Coding assignments depress me

I love coding. But not the one in assignment.

In my degree first year first semester, I was studying Programming Fundamentals. The subject teaches you how to use C++, and at the end, you will be asked to submit a final assignment. For my cohort, we are tasked to make the Ultimate Tic Tac Toe.

I have obsession with codes that are clean, readable, maintainable. I want classes to inherit from one another correctly. I try not to repeat myself (DRY principle). And I try my best to deliver the best user experience in the apps I make.

The assignment makes up 20% in the assessment. And apparently, if you manage to implement extra features like LAN, or a simple timer, or artificial intelligence opponent, you get extra marks. But the total marks from this assignment will never exceed 20%.

I spent days and nights perfecting my game. And I dare say, my submission not only has multiplayer capability over LAN, but it has the best overall user experience, as well as UI aesthetic, among my peers.

A lot of my peers got a full 20%, so did I.

They submitted codes that are messy, unreadable, and the game has terrible UI, but they met the criteria, so they got 20%.

Not to say they do not deserve 20%, but it made me realise one thing – the school does not care about great works.

No extra credits will be given to the extra miles you took. Your work is still being judged on the marking criteria. They did this to give chance for people to score 4.00, but this is discouraging people from doing great works.

When I work as web developer, I get to write clean codes that other teammates can easily understand and modify, and I get credits for it.

I don’t get any credits doing the same in university coursework.

This is why I really really prefer working over “studying”.

Why Hackerspace MMU Hackathon Is The Best

So yea, I spent a weekend with 7 other hackers in our faculty’s meeting room, working on the next big thing in Malaysia.

Update: That big thing didn’t happen. Open sourced on

Last weekend in the meeting room of Faculty of Computing and Informatics, 8 of us gathered together and built stuffs, fixed bugs, and presented our fruit. We are members of Hackerspace MMU and this is our tiny hackathon.

Compared to other corporate sponsored hackathons outside there, our hackathon does not give out prizes for the best hack (or best pitching of bullshit). We pay for our own pizzas, we go home to sleep, we do whatever we want.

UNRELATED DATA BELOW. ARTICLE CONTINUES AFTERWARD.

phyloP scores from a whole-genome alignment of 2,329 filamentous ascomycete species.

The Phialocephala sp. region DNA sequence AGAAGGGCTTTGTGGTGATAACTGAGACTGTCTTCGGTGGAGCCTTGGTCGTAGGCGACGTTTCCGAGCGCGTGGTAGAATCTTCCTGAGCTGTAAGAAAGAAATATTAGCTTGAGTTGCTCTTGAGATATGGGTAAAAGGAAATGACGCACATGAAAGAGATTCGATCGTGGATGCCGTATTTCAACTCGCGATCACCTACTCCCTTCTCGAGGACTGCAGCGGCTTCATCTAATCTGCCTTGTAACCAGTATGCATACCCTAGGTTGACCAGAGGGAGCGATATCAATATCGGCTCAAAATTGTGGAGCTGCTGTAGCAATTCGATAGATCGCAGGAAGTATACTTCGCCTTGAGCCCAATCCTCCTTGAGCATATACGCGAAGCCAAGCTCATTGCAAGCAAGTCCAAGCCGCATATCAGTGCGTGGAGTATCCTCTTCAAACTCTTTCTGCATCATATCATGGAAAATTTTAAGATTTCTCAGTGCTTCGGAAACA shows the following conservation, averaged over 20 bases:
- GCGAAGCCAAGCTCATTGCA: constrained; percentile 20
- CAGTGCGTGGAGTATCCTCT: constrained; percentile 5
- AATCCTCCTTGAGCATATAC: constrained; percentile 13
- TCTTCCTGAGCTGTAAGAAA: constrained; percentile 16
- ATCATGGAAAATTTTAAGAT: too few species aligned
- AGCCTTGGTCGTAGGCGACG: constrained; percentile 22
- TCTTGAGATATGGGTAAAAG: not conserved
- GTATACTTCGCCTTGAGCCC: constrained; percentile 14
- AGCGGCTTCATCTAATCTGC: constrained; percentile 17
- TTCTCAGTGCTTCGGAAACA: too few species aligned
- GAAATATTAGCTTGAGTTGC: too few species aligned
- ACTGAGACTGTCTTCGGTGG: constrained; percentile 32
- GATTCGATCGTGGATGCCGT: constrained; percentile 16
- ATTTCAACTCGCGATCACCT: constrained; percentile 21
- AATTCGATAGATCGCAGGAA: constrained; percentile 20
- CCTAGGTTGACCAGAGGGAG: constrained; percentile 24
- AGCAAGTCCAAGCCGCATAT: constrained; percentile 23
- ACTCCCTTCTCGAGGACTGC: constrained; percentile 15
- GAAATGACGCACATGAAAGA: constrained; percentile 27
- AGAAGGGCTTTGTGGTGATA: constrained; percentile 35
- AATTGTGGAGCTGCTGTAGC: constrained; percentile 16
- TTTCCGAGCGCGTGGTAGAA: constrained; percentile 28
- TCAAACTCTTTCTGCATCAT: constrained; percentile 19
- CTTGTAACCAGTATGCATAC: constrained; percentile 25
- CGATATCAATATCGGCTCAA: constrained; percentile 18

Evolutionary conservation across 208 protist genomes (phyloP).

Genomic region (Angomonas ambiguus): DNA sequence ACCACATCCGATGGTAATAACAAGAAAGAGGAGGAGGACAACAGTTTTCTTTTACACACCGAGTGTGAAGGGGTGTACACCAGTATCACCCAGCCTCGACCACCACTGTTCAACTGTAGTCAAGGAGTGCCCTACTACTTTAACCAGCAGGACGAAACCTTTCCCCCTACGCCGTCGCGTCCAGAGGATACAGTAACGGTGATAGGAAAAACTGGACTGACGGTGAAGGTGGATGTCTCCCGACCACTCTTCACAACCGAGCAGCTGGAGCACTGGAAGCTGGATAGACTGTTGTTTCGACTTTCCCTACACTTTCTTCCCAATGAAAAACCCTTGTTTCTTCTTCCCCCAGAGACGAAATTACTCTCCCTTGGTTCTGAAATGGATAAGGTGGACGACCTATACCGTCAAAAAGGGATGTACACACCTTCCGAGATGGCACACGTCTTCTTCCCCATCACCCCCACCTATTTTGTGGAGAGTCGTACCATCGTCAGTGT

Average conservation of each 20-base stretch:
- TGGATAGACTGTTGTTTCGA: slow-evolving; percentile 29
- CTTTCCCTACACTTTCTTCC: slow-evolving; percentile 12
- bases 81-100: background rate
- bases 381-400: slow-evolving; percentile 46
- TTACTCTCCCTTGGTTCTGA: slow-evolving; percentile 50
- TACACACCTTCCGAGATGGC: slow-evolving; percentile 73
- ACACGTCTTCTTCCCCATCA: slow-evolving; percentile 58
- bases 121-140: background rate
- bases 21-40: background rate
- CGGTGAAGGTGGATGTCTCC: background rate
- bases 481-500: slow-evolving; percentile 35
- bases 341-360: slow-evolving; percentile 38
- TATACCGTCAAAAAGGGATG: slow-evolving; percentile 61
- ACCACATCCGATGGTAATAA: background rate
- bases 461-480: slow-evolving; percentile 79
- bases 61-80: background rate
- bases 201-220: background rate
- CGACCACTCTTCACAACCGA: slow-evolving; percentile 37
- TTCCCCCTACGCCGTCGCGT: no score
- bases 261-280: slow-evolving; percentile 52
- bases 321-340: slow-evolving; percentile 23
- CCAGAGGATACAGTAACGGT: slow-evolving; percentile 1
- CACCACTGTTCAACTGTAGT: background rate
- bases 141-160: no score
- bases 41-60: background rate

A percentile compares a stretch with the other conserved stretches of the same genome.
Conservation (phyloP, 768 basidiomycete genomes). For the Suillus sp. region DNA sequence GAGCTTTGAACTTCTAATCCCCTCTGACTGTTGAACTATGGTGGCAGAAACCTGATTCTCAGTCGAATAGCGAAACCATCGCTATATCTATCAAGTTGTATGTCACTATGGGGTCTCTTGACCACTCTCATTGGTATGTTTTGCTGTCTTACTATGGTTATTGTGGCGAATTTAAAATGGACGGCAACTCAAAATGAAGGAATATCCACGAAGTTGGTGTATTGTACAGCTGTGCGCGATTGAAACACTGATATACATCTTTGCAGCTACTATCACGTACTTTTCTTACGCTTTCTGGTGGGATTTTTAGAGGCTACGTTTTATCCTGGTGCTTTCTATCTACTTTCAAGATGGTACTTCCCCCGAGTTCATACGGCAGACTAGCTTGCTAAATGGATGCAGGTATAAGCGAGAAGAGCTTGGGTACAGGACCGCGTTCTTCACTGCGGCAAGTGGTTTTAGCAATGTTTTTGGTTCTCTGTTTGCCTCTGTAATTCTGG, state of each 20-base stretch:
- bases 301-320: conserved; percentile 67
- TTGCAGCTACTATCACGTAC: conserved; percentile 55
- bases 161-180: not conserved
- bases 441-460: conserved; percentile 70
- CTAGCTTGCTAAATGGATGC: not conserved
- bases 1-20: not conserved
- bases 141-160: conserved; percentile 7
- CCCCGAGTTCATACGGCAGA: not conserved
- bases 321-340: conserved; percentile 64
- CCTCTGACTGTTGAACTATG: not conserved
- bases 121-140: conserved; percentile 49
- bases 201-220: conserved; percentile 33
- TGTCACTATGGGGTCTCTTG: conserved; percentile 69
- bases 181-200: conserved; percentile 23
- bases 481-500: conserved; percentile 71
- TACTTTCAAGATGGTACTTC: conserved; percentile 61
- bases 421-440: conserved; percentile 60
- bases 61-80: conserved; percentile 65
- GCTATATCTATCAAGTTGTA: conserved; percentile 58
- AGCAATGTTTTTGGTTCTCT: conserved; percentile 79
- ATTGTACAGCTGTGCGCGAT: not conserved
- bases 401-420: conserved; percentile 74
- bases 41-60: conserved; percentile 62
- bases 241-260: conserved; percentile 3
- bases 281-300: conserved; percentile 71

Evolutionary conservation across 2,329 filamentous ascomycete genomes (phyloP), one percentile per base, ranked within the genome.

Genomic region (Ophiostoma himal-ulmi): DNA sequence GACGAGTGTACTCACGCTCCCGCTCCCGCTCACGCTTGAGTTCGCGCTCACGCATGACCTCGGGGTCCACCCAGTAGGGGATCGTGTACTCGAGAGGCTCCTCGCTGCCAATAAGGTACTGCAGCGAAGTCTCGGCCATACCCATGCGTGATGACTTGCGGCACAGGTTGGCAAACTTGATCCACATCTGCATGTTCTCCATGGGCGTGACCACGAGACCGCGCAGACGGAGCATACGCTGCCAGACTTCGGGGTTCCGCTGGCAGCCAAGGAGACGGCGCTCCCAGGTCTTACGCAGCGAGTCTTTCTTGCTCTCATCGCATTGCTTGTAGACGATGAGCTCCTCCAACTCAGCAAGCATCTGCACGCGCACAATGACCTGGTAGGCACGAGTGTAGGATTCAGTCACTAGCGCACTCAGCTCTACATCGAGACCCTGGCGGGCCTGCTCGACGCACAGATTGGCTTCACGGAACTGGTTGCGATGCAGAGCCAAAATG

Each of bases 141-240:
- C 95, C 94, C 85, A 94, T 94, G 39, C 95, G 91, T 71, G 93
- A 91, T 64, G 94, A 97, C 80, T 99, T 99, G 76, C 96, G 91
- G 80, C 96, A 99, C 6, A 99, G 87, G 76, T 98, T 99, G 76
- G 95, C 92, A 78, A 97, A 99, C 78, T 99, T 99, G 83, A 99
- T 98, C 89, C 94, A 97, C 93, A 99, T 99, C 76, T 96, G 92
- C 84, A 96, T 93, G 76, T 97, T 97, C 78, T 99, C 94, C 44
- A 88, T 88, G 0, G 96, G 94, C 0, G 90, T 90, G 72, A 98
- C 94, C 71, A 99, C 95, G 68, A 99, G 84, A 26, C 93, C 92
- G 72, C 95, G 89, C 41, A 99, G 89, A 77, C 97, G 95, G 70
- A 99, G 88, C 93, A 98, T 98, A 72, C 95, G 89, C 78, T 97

From someone learning Android and OpenCV to Raymond contributing to Hotot, our hackathon projects are not the typical one-off mobile apps or prototypes for pitching. We do stuffs that we truly love, and things that we can learn a thing or two from.

For me, I managed to tackled a few problems that I encounter when I build the food delivery website. 1st problem is a rather simpler one, adding a custom ordering feature to the POS of platform, which involves ActiveRecord Polymorphic and stuffs.

The 2nd problem I tackled is promotion framework. The promotion framework does a few things, it handles promotions that get applied both passively and actively onto an order chit based on different conditions.

For example, the 1st type of promotion I implemented is student delivery fee waiver. If the customer is a student (eligibility check), and the order chit has at least 1 item that incurs delivery charge (actionability check), the adjustment is applied. For this I took cues from Spree’s Promotion Guide.

Since there will be many types of promotions implemented in the future, I need a somewhat scalable solution for it.

So I created a Promo::Chain class, where you pass in the order chit instance to the constructor. The chain will then pass the order chit through different promotion handling classes in the sequence I defined inside.

For example, in the future we would have a 10% off promotion. Should the 10% discount run before or after the delivery fee waiver? Or it will not run if a promotion with higher priority is being applied? These are good problems to solve in the future, and let’s prepare our codebase for that.

This took me almost 9 hours to experiment with and get the design right (not right enough just yet). If it wasn’t the peer pressure from a roomful of hackers, I probably would not have been able to finish it.

The next Hackerspace MMU Hackathon will be next trimester. And I am totally looking forward to it again. Maybe by that time the food delivery platform would have been up already.

How To Integrate Heroku Status Alerts Into Slack

In Talenox, we rely on Heroku to host our apps, and we use Slack to communicate.

It’s essential to keep everyone in the know when anything happens, especially anything to do with our hosting platform.

Luckily, Slack supports RSS Feeds, and Heroku status has RSS as well.

To subscribe to the status alert inside Slack, go into your channel of choice, and type this:

/feed subscribe

That’s it! Also, it doesn’t cost you any integration quota, if you are still using the free tier!